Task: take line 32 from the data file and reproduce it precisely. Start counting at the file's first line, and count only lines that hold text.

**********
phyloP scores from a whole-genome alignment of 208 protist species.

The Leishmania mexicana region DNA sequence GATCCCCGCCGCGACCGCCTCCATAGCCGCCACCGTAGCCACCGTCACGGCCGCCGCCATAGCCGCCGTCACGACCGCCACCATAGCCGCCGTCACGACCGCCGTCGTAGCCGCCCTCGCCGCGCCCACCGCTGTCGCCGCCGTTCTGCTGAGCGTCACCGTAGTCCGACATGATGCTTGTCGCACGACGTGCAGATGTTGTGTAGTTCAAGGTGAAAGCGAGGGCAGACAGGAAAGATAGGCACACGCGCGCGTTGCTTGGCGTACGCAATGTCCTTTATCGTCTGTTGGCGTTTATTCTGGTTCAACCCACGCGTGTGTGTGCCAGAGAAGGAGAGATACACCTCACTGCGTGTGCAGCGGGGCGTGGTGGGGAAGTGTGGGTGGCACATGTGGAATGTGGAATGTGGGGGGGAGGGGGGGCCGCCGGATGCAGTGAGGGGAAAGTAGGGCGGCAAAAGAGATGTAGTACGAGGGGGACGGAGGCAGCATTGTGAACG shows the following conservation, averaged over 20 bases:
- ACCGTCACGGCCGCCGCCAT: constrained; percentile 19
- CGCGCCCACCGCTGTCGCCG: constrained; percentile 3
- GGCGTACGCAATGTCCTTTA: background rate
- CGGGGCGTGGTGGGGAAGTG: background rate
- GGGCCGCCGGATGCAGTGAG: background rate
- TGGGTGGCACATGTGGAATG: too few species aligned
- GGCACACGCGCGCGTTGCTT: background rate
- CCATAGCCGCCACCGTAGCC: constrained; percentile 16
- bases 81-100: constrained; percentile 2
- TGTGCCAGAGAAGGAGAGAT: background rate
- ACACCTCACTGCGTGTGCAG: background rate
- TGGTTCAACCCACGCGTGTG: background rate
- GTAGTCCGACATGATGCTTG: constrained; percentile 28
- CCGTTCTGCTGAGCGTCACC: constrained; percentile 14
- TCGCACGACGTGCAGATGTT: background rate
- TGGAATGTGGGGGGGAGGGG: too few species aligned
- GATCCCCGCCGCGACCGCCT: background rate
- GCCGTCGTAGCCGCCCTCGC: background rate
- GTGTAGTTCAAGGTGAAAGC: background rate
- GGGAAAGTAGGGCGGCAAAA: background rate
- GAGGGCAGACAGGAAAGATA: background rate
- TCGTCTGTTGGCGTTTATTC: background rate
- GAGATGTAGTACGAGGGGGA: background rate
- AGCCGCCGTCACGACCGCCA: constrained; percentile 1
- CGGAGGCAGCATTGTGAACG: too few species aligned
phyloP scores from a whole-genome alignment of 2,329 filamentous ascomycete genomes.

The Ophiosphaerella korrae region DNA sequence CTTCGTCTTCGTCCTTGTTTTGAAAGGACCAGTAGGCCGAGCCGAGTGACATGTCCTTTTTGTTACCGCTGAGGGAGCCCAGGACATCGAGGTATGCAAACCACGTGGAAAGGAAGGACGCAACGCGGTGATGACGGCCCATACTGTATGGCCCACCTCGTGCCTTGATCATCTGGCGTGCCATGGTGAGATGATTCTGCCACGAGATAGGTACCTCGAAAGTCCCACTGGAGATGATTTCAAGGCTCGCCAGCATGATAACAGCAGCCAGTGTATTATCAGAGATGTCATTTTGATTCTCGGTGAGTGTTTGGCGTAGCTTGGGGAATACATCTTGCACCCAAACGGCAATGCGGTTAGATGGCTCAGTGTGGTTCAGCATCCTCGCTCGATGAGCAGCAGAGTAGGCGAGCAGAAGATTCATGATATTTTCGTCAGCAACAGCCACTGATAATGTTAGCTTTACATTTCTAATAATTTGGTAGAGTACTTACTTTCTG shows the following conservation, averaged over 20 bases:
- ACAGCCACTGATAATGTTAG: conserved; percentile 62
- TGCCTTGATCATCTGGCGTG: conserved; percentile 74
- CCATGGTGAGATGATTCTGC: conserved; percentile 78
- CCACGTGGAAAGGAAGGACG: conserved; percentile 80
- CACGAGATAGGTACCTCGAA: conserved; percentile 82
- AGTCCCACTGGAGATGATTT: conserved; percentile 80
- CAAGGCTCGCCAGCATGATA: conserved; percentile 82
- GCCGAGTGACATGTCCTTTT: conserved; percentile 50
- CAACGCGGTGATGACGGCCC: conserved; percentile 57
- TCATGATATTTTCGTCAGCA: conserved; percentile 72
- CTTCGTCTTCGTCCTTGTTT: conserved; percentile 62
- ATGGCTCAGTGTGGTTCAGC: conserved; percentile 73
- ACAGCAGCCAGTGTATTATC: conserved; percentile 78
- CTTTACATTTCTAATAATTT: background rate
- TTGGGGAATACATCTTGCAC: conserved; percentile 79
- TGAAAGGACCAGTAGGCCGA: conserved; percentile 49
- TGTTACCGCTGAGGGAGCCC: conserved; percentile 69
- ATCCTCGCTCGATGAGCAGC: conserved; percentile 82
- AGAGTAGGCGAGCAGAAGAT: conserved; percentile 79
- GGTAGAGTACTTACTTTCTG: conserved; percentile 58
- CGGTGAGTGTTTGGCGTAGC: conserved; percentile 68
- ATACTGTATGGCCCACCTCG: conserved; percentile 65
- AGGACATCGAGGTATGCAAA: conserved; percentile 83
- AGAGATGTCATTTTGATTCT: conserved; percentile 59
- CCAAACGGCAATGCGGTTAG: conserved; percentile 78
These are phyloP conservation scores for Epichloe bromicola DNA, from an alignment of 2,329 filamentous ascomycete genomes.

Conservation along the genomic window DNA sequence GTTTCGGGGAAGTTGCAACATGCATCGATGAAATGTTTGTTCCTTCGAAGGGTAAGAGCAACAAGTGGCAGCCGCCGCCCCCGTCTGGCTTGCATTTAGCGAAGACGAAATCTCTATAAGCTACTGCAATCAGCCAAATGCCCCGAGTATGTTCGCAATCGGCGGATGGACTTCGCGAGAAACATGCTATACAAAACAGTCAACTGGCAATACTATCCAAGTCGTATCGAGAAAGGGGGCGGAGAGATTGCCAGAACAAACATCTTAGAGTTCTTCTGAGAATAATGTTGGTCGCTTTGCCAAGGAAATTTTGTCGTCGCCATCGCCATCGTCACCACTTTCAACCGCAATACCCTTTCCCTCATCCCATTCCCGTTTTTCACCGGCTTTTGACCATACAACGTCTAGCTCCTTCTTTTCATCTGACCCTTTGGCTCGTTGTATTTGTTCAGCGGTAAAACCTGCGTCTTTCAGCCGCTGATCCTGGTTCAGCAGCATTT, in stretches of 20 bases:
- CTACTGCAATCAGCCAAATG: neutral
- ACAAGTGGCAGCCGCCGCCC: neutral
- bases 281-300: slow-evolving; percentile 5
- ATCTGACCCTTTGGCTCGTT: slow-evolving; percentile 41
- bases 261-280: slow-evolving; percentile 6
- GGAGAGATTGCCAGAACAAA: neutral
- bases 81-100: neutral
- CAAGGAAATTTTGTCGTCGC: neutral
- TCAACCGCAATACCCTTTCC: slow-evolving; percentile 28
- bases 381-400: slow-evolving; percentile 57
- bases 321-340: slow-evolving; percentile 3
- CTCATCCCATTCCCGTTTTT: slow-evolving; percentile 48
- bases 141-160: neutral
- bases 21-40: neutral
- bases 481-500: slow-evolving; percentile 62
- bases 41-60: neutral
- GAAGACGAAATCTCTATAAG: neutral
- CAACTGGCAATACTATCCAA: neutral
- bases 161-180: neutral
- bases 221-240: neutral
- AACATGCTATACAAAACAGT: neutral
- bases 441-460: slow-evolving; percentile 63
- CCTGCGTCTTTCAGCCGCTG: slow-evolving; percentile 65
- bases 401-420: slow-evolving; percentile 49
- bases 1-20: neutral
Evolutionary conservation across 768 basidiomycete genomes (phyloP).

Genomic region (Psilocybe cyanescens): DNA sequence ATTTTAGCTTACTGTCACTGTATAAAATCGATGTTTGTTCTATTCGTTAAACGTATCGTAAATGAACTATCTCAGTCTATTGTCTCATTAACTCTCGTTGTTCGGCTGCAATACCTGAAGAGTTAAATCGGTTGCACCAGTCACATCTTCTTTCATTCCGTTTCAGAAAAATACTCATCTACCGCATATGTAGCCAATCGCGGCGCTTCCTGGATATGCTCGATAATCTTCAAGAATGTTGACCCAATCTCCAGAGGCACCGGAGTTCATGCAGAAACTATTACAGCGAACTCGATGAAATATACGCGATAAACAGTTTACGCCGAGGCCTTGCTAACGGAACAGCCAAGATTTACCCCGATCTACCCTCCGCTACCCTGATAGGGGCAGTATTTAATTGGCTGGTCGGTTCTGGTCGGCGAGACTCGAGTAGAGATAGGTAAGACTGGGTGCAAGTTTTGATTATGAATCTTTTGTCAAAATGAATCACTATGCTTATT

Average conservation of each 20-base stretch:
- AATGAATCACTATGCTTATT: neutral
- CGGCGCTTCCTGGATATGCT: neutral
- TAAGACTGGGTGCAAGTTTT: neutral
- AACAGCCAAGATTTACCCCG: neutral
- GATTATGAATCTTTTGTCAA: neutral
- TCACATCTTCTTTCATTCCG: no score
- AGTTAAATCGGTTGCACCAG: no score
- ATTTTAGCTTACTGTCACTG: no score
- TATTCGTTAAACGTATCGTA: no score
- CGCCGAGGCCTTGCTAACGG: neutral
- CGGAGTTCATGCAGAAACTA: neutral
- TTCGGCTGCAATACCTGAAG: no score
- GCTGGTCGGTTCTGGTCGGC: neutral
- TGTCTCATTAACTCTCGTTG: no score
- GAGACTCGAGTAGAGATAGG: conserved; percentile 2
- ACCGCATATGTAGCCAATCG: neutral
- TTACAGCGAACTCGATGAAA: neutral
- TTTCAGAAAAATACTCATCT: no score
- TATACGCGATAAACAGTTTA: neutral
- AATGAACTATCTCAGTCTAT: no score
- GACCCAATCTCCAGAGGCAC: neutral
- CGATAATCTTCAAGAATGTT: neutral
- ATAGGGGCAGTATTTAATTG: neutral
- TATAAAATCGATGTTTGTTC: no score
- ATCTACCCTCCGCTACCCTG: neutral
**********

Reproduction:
- CCATGGTGAGATGATTCTGC: conserved; percentile 78